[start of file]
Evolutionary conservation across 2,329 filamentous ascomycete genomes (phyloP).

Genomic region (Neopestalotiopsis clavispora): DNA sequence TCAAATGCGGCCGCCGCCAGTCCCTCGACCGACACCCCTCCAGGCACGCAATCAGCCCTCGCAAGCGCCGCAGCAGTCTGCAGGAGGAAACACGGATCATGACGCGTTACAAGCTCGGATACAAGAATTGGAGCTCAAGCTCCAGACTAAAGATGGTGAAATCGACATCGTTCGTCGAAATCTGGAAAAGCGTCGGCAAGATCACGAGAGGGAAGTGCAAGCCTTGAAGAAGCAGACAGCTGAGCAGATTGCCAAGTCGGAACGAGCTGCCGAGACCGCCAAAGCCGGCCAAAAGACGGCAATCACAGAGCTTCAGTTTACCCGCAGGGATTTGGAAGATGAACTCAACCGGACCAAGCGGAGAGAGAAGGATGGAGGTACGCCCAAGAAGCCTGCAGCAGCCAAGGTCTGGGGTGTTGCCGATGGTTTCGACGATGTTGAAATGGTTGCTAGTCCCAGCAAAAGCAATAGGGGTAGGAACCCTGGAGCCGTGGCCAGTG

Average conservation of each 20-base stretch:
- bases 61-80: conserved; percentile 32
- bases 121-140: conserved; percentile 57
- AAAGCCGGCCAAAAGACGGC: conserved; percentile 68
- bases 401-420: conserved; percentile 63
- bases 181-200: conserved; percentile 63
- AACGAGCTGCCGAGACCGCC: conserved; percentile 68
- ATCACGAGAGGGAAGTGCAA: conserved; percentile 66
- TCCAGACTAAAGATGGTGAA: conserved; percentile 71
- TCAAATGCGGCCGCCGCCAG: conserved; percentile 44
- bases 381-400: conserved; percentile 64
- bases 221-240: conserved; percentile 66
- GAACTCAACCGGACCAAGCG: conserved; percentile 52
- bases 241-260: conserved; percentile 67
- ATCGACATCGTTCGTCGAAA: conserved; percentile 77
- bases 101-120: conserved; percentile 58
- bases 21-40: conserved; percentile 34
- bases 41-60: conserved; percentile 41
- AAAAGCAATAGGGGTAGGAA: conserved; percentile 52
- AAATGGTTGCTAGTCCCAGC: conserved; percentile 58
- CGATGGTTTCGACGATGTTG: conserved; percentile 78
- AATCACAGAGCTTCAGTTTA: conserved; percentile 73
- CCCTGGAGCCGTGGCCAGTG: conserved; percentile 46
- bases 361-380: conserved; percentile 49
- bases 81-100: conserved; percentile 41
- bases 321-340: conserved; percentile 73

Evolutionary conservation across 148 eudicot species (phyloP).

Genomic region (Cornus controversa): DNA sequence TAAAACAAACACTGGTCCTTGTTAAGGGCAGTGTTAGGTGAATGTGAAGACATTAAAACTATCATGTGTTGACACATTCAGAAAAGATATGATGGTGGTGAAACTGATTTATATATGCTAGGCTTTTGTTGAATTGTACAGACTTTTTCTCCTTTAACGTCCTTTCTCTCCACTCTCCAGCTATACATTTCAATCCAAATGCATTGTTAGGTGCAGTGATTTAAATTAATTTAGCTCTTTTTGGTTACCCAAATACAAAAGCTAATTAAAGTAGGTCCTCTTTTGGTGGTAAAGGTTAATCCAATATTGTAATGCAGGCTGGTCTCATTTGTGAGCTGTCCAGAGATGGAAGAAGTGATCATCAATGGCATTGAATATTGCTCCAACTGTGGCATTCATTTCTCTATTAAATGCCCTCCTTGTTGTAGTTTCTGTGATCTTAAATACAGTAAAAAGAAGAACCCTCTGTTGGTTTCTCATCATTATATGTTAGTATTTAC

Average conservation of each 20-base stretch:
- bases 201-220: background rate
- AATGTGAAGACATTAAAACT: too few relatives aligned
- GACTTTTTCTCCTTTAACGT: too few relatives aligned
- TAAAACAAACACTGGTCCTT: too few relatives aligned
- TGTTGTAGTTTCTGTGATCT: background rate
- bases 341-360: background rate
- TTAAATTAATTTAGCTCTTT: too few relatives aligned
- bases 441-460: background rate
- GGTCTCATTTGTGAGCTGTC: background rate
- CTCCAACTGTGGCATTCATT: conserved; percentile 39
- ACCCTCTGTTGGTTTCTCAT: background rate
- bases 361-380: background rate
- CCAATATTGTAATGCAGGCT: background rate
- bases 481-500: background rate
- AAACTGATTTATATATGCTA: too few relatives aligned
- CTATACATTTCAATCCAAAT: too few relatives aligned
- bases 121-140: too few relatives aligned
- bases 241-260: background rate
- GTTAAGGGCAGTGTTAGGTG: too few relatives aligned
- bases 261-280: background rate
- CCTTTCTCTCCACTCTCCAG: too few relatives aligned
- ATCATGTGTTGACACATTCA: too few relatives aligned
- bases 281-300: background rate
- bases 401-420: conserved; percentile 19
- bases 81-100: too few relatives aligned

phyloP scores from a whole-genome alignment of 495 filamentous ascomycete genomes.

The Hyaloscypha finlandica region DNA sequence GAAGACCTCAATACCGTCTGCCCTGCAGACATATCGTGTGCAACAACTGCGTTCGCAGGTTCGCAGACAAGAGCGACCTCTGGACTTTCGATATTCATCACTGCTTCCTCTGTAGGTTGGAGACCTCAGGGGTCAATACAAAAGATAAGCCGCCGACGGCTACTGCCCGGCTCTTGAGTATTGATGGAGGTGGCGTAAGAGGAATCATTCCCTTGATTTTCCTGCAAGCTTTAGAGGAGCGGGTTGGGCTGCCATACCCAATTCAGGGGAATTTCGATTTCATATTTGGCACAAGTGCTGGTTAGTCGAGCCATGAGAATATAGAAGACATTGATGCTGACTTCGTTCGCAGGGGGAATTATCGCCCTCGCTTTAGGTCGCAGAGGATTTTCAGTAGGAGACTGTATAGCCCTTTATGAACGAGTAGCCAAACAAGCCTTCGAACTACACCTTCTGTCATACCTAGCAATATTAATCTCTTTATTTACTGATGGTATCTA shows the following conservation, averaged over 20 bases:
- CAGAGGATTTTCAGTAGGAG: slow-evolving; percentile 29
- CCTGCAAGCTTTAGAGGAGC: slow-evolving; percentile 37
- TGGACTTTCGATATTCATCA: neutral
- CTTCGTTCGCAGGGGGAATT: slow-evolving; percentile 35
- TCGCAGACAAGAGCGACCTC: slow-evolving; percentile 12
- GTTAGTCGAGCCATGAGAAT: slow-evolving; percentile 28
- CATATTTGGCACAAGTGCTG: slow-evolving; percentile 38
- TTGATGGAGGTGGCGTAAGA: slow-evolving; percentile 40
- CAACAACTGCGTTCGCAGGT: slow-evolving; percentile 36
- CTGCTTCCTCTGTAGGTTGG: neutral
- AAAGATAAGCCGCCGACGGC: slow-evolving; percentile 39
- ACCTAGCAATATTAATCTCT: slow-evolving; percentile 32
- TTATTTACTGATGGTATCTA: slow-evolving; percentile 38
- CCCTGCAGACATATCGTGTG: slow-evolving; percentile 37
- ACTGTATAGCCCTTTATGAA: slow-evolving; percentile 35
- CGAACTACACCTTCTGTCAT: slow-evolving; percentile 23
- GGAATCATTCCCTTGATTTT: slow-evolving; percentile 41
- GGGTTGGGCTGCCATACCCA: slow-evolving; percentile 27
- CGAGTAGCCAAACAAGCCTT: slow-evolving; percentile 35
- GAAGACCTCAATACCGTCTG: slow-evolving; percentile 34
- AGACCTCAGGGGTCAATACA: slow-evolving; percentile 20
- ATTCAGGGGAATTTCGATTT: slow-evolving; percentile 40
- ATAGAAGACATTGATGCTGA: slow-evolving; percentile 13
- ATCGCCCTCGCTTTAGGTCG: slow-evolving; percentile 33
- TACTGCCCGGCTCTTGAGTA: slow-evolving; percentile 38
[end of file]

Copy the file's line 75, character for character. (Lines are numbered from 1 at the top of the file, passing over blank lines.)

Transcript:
- GGAATCATTCCCTTGATTTT: slow-evolving; percentile 41